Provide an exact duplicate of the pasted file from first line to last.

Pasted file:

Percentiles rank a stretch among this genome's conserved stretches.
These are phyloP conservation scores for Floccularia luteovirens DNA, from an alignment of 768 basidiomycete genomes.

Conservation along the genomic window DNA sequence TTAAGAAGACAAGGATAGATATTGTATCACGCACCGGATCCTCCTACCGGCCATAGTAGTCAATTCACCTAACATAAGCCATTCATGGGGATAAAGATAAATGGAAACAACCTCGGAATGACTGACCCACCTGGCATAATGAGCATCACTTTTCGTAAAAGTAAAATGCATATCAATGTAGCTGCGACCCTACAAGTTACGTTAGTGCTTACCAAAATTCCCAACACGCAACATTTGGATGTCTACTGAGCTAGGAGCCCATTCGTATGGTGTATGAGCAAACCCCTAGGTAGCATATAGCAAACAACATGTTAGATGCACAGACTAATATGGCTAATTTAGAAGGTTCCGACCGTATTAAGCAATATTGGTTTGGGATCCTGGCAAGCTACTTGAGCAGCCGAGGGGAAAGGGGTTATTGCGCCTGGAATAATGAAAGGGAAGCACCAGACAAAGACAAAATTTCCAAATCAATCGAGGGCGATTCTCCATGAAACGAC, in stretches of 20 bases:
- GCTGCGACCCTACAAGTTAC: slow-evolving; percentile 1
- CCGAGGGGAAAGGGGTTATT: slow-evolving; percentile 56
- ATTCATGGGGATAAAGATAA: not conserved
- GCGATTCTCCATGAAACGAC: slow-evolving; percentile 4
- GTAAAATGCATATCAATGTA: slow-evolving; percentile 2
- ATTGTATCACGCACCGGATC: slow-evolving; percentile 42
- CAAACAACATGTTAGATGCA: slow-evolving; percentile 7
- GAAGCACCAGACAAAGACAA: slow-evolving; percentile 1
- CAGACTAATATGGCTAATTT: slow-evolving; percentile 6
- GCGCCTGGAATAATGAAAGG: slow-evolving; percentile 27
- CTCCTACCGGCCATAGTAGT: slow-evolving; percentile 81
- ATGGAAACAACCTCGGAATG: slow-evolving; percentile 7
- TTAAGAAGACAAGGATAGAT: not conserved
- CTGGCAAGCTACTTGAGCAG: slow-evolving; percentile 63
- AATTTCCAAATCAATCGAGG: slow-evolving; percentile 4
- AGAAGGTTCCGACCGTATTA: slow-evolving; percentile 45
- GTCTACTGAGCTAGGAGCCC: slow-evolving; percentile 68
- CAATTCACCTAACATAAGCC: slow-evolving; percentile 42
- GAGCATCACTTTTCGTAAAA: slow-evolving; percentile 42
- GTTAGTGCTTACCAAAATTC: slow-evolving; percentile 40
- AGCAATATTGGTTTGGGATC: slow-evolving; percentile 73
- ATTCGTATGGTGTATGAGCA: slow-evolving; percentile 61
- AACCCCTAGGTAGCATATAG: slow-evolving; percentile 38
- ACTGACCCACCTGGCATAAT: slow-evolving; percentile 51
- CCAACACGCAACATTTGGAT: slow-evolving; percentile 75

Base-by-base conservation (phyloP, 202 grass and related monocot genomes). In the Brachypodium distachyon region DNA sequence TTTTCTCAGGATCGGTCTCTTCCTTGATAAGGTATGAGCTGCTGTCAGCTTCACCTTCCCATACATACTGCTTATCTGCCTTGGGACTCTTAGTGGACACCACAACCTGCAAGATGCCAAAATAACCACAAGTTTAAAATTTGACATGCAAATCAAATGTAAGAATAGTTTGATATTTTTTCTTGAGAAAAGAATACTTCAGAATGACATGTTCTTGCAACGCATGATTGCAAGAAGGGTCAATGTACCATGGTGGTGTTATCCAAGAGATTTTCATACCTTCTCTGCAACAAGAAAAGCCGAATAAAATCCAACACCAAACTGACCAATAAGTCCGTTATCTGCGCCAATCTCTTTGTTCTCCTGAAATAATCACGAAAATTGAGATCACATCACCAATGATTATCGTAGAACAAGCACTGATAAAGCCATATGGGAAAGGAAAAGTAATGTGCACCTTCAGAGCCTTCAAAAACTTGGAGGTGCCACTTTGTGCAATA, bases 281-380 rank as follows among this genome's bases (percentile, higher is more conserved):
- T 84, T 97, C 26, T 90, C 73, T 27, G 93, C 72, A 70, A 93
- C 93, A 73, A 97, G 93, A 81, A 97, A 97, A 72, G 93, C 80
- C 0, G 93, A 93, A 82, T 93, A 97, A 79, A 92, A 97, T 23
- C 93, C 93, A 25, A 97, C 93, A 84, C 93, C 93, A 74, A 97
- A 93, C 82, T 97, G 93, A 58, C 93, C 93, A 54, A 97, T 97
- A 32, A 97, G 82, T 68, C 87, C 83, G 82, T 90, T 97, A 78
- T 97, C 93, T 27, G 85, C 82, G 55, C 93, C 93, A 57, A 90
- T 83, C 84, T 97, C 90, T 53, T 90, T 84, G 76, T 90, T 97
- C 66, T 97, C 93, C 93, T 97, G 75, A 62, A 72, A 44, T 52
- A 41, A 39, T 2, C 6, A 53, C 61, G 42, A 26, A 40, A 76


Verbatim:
Percentiles rank a stretch among this genome's conserved stretches.
These are phyloP conservation scores for Floccularia luteovirens DNA, from an alignment of 768 basidiomycete genomes.

Conservation along the genomic window DNA sequence TTAAGAAGACAAGGATAGATATTGTATCACGCACCGGATCCTCCTACCGGCCATAGTAGTCAATTCACCTAACATAAGCCATTCATGGGGATAAAGATAAATGGAAACAACCTCGGAATGACTGACCCACCTGGCATAATGAGCATCACTTTTCGTAAAAGTAAAATGCATATCAATGTAGCTGCGACCCTACAAGTTACGTTAGTGCTTACCAAAATTCCCAACACGCAACATTTGGATGTCTACTGAGCTAGGAGCCCATTCGTATGGTGTATGAGCAAACCCCTAGGTAGCATATAGCAAACAACATGTTAGATGCACAGACTAATATGGCTAATTTAGAAGGTTCCGACCGTATTAAGCAATATTGGTTTGGGATCCTGGCAAGCTACTTGAGCAGCCGAGGGGAAAGGGGTTATTGCGCCTGGAATAATGAAAGGGAAGCACCAGACAAAGACAAAATTTCCAAATCAATCGAGGGCGATTCTCCATGAAACGAC, in stretches of 20 bases:
- GCTGCGACCCTACAAGTTAC: slow-evolving; percentile 1
- CCGAGGGGAAAGGGGTTATT: slow-evolving; percentile 56
- ATTCATGGGGATAAAGATAA: not conserved
- GCGATTCTCCATGAAACGAC: slow-evolving; percentile 4
- GTAAAATGCATATCAATGTA: slow-evolving; percentile 2
- ATTGTATCACGCACCGGATC: slow-evolving; percentile 42
- CAAACAACATGTTAGATGCA: slow-evolving; percentile 7
- GAAGCACCAGACAAAGACAA: slow-evolving; percentile 1
- CAGACTAATATGGCTAATTT: slow-evolving; percentile 6
- GCGCCTGGAATAATGAAAGG: slow-evolving; percentile 27
- CTCCTACCGGCCATAGTAGT: slow-evolving; percentile 81
- ATGGAAACAACCTCGGAATG: slow-evolving; percentile 7
- TTAAGAAGACAAGGATAGAT: not conserved
- CTGGCAAGCTACTTGAGCAG: slow-evolving; percentile 63
- AATTTCCAAATCAATCGAGG: slow-evolving; percentile 4
- AGAAGGTTCCGACCGTATTA: slow-evolving; percentile 45
- GTCTACTGAGCTAGGAGCCC: slow-evolving; percentile 68
- CAATTCACCTAACATAAGCC: slow-evolving; percentile 42
- GAGCATCACTTTTCGTAAAA: slow-evolving; percentile 42
- GTTAGTGCTTACCAAAATTC: slow-evolving; percentile 40
- AGCAATATTGGTTTGGGATC: slow-evolving; percentile 73
- ATTCGTATGGTGTATGAGCA: slow-evolving; percentile 61
- AACCCCTAGGTAGCATATAG: slow-evolving; percentile 38
- ACTGACCCACCTGGCATAAT: slow-evolving; percentile 51
- CCAACACGCAACATTTGGAT: slow-evolving; percentile 75

Base-by-base conservation (phyloP, 202 grass and related monocot genomes). In the Brachypodium distachyon region DNA sequence TTTTCTCAGGATCGGTCTCTTCCTTGATAAGGTATGAGCTGCTGTCAGCTTCACCTTCCCATACATACTGCTTATCTGCCTTGGGACTCTTAGTGGACACCACAACCTGCAAGATGCCAAAATAACCACAAGTTTAAAATTTGACATGCAAATCAAATGTAAGAATAGTTTGATATTTTTTCTTGAGAAAAGAATACTTCAGAATGACATGTTCTTGCAACGCATGATTGCAAGAAGGGTCAATGTACCATGGTGGTGTTATCCAAGAGATTTTCATACCTTCTCTGCAACAAGAAAAGCCGAATAAAATCCAACACCAAACTGACCAATAAGTCCGTTATCTGCGCCAATCTCTTTGTTCTCCTGAAATAATCACGAAAATTGAGATCACATCACCAATGATTATCGTAGAACAAGCACTGATAAAGCCATATGGGAAAGGAAAAGTAATGTGCACCTTCAGAGCCTTCAAAAACTTGGAGGTGCCACTTTGTGCAATA, bases 281-380 rank as follows among this genome's bases (percentile, higher is more conserved):
- T 84, T 97, C 26, T 90, C 73, T 27, G 93, C 72, A 70, A 93
- C 93, A 73, A 97, G 93, A 81, A 97, A 97, A 72, G 93, C 80
- C 0, G 93, A 93, A 82, T 93, A 97, A 79, A 92, A 97, T 23
- C 93, C 93, A 25, A 97, C 93, A 84, C 93, C 93, A 74, A 97
- A 93, C 82, T 97, G 93, A 58, C 93, C 93, A 54, A 97, T 97
- A 32, A 97, G 82, T 68, C 87, C 83, G 82, T 90, T 97, A 78
- T 97, C 93, T 27, G 85, C 82, G 55, C 93, C 93, A 57, A 90
- T 83, C 84, T 97, C 90, T 53, T 90, T 84, G 76, T 90, T 97
- C 66, T 97, C 93, C 93, T 97, G 75, A 62, A 72, A 44, T 52
- A 41, A 39, T 2, C 6, A 53, C 61, G 42, A 26, A 40, A 76